At the end of last month, the U.S. Labor Department issued new and revised data regarding the number of civilian household jobs (a broad measure that includes the self-employed and contractors as well as workers on employer payrolls) in each of the 50 states and the District of Columbia.
In the aggregate, the data show household employment growth of 7.2% from 2008 through 2018. But some states fared far better than others.
The 22 states that already had Right to Work laws prohibiting forced union dues and fees on the books back in 2008 enjoyed overall household employment growth of 10.8% over the next 10 years. Meanwhile, aggregate employment in the 23 states that still haven’t adopted Right to Work laws in 2019 grew by just 5.0%, or less than half the Right to Work average.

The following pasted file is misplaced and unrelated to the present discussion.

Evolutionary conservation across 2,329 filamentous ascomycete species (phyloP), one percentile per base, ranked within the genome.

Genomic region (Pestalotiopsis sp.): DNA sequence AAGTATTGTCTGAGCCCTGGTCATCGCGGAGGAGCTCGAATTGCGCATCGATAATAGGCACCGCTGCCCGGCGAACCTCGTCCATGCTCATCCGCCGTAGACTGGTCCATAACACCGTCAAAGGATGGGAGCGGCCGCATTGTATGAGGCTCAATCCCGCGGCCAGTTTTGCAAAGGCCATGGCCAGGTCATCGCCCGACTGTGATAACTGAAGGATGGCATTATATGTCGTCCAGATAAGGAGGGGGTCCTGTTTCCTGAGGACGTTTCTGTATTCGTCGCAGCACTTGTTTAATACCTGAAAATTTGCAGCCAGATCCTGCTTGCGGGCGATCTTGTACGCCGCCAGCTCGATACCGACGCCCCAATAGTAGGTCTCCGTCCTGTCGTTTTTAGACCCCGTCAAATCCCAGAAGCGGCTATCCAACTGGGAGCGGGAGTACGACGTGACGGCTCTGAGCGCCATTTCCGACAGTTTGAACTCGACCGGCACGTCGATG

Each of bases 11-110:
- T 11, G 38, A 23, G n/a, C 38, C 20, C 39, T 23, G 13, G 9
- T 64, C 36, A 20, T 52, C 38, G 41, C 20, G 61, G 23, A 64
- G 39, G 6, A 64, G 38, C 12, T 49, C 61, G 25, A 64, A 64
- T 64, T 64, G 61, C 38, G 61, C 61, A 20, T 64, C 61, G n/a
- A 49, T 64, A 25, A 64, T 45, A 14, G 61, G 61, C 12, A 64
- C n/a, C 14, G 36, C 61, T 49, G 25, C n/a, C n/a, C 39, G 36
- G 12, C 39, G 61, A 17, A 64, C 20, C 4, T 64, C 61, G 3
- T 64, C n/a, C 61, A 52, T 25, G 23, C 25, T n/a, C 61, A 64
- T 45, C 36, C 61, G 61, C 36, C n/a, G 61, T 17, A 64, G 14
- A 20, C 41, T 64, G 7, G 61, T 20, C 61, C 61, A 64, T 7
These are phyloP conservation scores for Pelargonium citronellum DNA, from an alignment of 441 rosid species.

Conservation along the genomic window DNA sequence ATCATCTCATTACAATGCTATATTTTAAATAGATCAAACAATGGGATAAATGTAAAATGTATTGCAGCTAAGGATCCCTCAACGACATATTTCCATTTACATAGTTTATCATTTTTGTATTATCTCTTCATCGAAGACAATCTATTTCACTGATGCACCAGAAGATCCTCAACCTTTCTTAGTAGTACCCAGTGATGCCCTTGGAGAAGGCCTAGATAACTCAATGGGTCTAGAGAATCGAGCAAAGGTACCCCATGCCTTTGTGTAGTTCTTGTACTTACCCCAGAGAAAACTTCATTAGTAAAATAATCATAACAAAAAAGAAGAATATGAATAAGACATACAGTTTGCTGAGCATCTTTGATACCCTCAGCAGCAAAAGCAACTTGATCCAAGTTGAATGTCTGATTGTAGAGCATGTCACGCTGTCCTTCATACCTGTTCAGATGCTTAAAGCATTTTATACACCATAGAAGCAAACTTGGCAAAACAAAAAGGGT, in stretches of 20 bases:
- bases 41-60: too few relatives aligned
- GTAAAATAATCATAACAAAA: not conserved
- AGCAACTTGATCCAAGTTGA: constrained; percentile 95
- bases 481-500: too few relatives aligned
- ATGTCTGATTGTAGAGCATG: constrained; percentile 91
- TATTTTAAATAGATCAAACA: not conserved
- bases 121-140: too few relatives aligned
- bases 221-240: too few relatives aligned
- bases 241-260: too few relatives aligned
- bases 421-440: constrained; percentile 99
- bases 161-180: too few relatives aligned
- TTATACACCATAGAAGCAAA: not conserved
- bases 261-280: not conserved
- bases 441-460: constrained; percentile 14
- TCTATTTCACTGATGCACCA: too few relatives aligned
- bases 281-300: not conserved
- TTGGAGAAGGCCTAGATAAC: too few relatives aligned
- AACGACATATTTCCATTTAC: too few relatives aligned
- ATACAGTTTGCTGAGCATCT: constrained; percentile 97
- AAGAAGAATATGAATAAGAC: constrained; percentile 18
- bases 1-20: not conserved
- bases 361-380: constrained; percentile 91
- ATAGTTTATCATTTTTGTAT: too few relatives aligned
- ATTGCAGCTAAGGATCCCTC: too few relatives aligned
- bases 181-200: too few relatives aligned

(Indiana, Michigan, Wisconsin, West Virginia and Kentucky passed and began implementing Right to Work laws between 2012 and 2017. They are excluded from this analysis.)
Among the 45 states that did not change their policies regarding forced union dues and fees between 2008 and 2018, five suffered employment losses of at least 0.5% over the course of the decade. Of these, four are non-Right to Work states.
Meanwhile, eight of the top 10 states for 10-year employment growth are Right to Work states.